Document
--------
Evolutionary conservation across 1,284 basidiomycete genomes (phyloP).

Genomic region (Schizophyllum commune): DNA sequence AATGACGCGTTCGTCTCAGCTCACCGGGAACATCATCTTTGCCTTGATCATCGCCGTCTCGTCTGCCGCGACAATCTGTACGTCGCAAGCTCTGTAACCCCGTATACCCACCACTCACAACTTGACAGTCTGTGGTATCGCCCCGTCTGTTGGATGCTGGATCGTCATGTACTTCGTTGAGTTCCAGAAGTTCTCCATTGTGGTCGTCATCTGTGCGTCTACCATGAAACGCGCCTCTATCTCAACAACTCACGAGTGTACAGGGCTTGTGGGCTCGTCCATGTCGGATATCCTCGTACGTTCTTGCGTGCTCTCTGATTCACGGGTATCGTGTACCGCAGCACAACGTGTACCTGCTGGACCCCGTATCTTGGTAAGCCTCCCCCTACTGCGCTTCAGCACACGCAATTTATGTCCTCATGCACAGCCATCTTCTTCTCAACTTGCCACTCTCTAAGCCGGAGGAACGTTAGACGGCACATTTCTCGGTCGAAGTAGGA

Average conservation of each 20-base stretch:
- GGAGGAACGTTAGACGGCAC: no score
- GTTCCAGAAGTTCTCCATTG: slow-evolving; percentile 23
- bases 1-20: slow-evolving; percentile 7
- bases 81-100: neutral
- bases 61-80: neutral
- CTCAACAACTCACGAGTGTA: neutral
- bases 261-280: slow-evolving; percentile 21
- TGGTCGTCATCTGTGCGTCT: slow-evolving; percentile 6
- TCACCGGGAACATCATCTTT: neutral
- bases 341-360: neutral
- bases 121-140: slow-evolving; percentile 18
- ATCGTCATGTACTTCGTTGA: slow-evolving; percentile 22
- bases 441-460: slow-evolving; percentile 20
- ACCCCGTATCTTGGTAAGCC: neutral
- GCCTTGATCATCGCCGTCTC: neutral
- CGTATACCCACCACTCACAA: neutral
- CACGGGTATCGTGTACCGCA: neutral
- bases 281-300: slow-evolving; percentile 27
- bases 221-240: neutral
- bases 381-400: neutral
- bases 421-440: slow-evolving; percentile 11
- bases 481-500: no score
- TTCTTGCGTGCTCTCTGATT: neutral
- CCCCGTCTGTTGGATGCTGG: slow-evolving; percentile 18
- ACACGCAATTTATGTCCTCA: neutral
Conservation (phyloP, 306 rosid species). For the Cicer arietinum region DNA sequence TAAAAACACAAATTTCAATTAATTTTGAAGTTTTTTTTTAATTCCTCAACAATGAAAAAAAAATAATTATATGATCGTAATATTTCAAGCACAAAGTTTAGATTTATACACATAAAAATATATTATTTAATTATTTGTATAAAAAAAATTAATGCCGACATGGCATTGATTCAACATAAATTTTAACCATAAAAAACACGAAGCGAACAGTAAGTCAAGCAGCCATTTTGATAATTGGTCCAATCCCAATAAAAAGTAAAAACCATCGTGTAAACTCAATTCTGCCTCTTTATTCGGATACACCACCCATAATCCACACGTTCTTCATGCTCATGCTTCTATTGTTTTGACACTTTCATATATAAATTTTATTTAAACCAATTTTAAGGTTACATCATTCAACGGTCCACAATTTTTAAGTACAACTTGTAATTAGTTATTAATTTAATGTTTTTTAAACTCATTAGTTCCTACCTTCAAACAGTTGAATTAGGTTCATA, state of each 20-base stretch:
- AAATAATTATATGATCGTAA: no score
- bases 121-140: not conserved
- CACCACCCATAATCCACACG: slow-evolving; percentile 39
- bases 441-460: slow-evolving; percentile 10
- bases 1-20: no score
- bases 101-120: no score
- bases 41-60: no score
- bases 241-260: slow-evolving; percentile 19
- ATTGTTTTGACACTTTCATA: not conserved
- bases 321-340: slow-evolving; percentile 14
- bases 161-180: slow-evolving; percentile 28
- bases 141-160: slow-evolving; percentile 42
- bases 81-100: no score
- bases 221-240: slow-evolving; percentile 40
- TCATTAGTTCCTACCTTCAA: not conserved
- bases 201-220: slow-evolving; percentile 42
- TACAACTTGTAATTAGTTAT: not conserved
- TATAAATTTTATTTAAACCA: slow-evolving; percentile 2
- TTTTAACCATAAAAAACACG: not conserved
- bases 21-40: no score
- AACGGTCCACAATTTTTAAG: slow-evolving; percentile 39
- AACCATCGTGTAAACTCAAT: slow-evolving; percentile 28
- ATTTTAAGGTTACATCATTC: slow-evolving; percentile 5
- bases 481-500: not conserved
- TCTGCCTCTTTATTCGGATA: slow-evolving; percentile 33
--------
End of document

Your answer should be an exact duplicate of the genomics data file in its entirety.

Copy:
Evolutionary conservation across 1,284 basidiomycete genomes (phyloP).

Genomic region (Schizophyllum commune): DNA sequence AATGACGCGTTCGTCTCAGCTCACCGGGAACATCATCTTTGCCTTGATCATCGCCGTCTCGTCTGCCGCGACAATCTGTACGTCGCAAGCTCTGTAACCCCGTATACCCACCACTCACAACTTGACAGTCTGTGGTATCGCCCCGTCTGTTGGATGCTGGATCGTCATGTACTTCGTTGAGTTCCAGAAGTTCTCCATTGTGGTCGTCATCTGTGCGTCTACCATGAAACGCGCCTCTATCTCAACAACTCACGAGTGTACAGGGCTTGTGGGCTCGTCCATGTCGGATATCCTCGTACGTTCTTGCGTGCTCTCTGATTCACGGGTATCGTGTACCGCAGCACAACGTGTACCTGCTGGACCCCGTATCTTGGTAAGCCTCCCCCTACTGCGCTTCAGCACACGCAATTTATGTCCTCATGCACAGCCATCTTCTTCTCAACTTGCCACTCTCTAAGCCGGAGGAACGTTAGACGGCACATTTCTCGGTCGAAGTAGGA

Average conservation of each 20-base stretch:
- GGAGGAACGTTAGACGGCAC: no score
- GTTCCAGAAGTTCTCCATTG: slow-evolving; percentile 23
- bases 1-20: slow-evolving; percentile 7
- bases 81-100: neutral
- bases 61-80: neutral
- CTCAACAACTCACGAGTGTA: neutral
- bases 261-280: slow-evolving; percentile 21
- TGGTCGTCATCTGTGCGTCT: slow-evolving; percentile 6
- TCACCGGGAACATCATCTTT: neutral
- bases 341-360: neutral
- bases 121-140: slow-evolving; percentile 18
- ATCGTCATGTACTTCGTTGA: slow-evolving; percentile 22
- bases 441-460: slow-evolving; percentile 20
- ACCCCGTATCTTGGTAAGCC: neutral
- GCCTTGATCATCGCCGTCTC: neutral
- CGTATACCCACCACTCACAA: neutral
- CACGGGTATCGTGTACCGCA: neutral
- bases 281-300: slow-evolving; percentile 27
- bases 221-240: neutral
- bases 381-400: neutral
- bases 421-440: slow-evolving; percentile 11
- bases 481-500: no score
- TTCTTGCGTGCTCTCTGATT: neutral
- CCCCGTCTGTTGGATGCTGG: slow-evolving; percentile 18
- ACACGCAATTTATGTCCTCA: neutral
Conservation (phyloP, 306 rosid species). For the Cicer arietinum region DNA sequence TAAAAACACAAATTTCAATTAATTTTGAAGTTTTTTTTTAATTCCTCAACAATGAAAAAAAAATAATTATATGATCGTAATATTTCAAGCACAAAGTTTAGATTTATACACATAAAAATATATTATTTAATTATTTGTATAAAAAAAATTAATGCCGACATGGCATTGATTCAACATAAATTTTAACCATAAAAAACACGAAGCGAACAGTAAGTCAAGCAGCCATTTTGATAATTGGTCCAATCCCAATAAAAAGTAAAAACCATCGTGTAAACTCAATTCTGCCTCTTTATTCGGATACACCACCCATAATCCACACGTTCTTCATGCTCATGCTTCTATTGTTTTGACACTTTCATATATAAATTTTATTTAAACCAATTTTAAGGTTACATCATTCAACGGTCCACAATTTTTAAGTACAACTTGTAATTAGTTATTAATTTAATGTTTTTTAAACTCATTAGTTCCTACCTTCAAACAGTTGAATTAGGTTCATA, state of each 20-base stretch:
- AAATAATTATATGATCGTAA: no score
- bases 121-140: not conserved
- CACCACCCATAATCCACACG: slow-evolving; percentile 39
- bases 441-460: slow-evolving; percentile 10
- bases 1-20: no score
- bases 101-120: no score
- bases 41-60: no score
- bases 241-260: slow-evolving; percentile 19
- ATTGTTTTGACACTTTCATA: not conserved
- bases 321-340: slow-evolving; percentile 14
- bases 161-180: slow-evolving; percentile 28
- bases 141-160: slow-evolving; percentile 42
- bases 81-100: no score
- bases 221-240: slow-evolving; percentile 40
- TCATTAGTTCCTACCTTCAA: not conserved
- bases 201-220: slow-evolving; percentile 42
- TACAACTTGTAATTAGTTAT: not conserved
- TATAAATTTTATTTAAACCA: slow-evolving; percentile 2
- TTTTAACCATAAAAAACACG: not conserved
- bases 21-40: no score
- AACGGTCCACAATTTTTAAG: slow-evolving; percentile 39
- AACCATCGTGTAAACTCAAT: slow-evolving; percentile 28
- ATTTTAAGGTTACATCATTC: slow-evolving; percentile 5
- bases 481-500: not conserved
- TCTGCCTCTTTATTCGGATA: slow-evolving; percentile 33